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  • Father David M. Knight

Jesus Calls Us To Give Up Hope!

News flash: Jesus Calls Us To Give Up Hope!

Matthew tells us Mary and Joseph were required to believe Jesus was the Savior of the world while they

themselves had to save him from Herod’s soldiers by fleeing into Egypt in the middle of the night! If they had any hope God was going to protect them by a legion of angels, they lost it right quick.

The only help they got from an angel was a warning to Joseph: “Get up, take the child and his mother, and flee to Egypt… Herod is searching for the child, to destroy him.”

Jesus calls us to trust in God, but to give up any expectation that he is going to help us in the way we expect. This calls us into a crisis of hope.

Jesus doesn’t want us to put our hope or our trust in anything in this world. That is why he does to us what the Father did to him: he leaves us without the things people count on in this world for security and success: money, prestige, and power (Matthew 6:19; 10:9). He even lets us experience moral weakness and spiritual failures, so we won’t put any trust in our virtue or devotion.

To keep us from trusting in any human qualities, God chose a murderer to lead his people out of Egypt (Exodus 2:11). He chose another murderer, who was unfaithful to his wife (2Samuel 11:3) and betrayed his loyal officer (2Samuel 11:14), to be the most famous ancestor of the Messiah. And for the first pope Jesus chose a man who “cursed and swore” that he did not know him (Matthew 26:74). To Paul, the great apostle to the Gentiles, he gave “a thorn in the flesh, a messenger of Satan,” to keep him from “being too elated” by his visions and revelations.

Three times I appealed to the Lord about this, that it would leave me, but he said to me, “My grace is sufficient for you, for power is made perfect in weakness.” So, I will boast all the more gladly of my weaknesses, so that the power of Christ may dwell in me.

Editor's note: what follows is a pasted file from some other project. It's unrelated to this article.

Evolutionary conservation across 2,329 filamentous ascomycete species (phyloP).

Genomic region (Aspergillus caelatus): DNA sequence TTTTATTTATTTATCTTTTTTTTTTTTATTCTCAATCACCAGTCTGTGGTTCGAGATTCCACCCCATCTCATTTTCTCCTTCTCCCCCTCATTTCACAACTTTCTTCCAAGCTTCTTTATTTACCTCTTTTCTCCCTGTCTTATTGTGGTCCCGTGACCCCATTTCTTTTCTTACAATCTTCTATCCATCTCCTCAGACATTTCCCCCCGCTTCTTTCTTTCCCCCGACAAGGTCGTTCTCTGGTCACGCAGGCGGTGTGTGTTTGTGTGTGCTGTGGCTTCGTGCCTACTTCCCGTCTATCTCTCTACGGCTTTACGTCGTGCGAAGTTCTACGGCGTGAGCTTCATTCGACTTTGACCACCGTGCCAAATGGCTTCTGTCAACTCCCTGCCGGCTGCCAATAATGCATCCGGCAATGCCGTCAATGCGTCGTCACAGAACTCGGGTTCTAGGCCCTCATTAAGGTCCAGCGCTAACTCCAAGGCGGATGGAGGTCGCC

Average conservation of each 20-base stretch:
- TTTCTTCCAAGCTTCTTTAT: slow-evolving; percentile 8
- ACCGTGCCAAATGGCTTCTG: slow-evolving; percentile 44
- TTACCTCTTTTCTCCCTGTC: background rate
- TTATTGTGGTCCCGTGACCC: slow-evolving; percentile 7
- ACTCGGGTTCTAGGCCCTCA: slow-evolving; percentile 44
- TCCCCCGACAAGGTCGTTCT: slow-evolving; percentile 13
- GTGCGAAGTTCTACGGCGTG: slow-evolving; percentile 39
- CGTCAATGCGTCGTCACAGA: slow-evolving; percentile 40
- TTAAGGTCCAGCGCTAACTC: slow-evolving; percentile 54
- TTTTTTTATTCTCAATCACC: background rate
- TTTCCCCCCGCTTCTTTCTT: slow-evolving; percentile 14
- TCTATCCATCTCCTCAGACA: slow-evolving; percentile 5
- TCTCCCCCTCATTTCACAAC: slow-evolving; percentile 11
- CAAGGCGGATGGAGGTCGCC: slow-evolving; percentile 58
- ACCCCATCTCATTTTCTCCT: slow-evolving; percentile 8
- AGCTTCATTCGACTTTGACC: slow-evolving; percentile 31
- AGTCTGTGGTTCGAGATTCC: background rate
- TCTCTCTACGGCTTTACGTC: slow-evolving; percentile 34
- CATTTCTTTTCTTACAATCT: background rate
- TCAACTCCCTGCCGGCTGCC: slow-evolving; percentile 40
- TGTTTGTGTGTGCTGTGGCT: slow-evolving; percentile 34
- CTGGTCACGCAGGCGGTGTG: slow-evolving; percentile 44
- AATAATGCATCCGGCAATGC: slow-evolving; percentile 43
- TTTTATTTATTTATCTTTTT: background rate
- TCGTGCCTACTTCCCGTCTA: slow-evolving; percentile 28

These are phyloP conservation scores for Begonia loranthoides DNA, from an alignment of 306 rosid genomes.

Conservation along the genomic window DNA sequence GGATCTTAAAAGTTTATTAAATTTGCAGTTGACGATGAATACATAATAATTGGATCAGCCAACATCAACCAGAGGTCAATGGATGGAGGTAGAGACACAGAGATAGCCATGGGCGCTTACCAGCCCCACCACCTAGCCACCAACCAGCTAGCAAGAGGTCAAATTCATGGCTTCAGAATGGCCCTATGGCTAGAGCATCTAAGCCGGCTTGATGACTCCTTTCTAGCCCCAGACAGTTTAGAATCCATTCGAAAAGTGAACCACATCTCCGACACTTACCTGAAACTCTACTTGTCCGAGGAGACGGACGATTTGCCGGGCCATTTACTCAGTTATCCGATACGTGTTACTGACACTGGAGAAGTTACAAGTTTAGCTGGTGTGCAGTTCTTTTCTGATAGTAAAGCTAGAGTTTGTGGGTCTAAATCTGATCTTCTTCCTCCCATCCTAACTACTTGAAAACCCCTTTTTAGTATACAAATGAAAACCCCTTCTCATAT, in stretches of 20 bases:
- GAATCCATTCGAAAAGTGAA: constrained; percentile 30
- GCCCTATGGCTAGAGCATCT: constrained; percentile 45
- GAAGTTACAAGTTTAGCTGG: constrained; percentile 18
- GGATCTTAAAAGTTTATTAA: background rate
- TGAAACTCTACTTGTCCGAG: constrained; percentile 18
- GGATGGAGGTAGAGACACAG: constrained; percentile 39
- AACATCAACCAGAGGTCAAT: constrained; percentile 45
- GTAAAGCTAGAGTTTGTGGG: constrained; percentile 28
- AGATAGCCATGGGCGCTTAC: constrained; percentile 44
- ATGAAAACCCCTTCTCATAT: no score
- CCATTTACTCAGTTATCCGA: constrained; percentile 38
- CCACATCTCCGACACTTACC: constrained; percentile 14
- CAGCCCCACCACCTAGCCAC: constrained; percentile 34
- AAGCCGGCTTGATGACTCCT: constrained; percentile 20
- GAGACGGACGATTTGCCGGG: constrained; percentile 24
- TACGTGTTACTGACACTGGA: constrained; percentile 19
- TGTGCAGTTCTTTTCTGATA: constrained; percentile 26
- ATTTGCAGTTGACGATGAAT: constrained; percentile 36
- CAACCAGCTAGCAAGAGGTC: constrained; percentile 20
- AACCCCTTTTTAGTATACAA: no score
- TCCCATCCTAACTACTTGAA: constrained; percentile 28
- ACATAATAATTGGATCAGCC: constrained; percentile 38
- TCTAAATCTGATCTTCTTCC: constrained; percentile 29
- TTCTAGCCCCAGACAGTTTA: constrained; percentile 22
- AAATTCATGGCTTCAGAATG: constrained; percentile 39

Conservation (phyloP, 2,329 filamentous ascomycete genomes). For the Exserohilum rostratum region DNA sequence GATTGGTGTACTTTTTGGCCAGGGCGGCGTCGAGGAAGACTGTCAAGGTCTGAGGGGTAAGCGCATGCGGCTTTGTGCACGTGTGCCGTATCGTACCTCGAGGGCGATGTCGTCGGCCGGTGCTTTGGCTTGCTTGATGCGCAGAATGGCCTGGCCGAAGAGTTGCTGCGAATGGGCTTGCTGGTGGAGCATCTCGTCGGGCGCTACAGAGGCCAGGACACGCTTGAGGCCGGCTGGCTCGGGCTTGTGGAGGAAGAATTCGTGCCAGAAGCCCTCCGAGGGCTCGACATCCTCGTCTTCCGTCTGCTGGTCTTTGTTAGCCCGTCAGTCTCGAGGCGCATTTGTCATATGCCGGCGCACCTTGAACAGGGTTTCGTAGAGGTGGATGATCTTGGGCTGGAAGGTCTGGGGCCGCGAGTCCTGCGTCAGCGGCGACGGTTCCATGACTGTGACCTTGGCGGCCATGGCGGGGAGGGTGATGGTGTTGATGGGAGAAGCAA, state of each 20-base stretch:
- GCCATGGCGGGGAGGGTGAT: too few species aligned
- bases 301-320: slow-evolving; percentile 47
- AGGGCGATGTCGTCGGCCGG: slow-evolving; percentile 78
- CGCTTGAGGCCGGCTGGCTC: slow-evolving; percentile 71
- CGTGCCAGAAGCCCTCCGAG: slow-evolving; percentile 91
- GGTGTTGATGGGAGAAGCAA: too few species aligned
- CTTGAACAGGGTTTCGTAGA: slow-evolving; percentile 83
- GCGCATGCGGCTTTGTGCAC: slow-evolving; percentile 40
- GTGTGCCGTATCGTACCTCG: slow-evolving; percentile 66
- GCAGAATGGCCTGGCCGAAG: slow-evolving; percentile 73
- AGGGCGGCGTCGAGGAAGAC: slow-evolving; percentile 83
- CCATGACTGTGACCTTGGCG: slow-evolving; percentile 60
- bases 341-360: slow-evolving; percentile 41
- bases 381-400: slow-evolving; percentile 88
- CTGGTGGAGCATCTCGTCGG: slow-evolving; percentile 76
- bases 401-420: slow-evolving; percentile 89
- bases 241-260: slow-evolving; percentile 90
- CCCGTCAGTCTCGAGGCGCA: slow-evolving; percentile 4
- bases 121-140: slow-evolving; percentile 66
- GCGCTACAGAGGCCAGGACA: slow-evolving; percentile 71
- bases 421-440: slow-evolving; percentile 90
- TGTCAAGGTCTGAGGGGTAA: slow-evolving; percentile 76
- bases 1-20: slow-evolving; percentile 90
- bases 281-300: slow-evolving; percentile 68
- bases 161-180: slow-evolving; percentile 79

Therefore I am content with weaknesses, insults, hardships, persecutions, and calamities for the sake of Christ; for whenever I am weak, then I am strong (2Corinthians 12:1).

There is a principle that is frequently (but not always) true: “The absence of the human is the revelation of the divine. For example, the absence of a human father revealed that the Father of Jesus was God. And when Jesus sent his disciples on mission (Matthew 10:9), the absence of human resources showed that they were relying on God. So when we find ourselves trusting in God in the absence of any visible help from him, it reveals to us that our hope in him is divine; that is, based on divine faith, and is the fruit of divine love.

There is not much we can give God in return for all he has given to us; but it means a lot to say “yes” when he asks us to trust him without seeing any reason on earth why we should. That is real loyalty, real friendship.

Our gift to God is really his gift to us. Abraham was receiving a great blessing when, “hoping against hope” (Romans 4:18), he continued to trust that God would give him a posterity while he sacrificed the only possible human means to that, his only son, Isaac. When we trust God in the absence of all human hope, we are growing in the hope that is divine; just as we are growing in divine faith when we believe “blindly,” by the “dark light of faith”—which is, but does not seem to be, the truest light there is.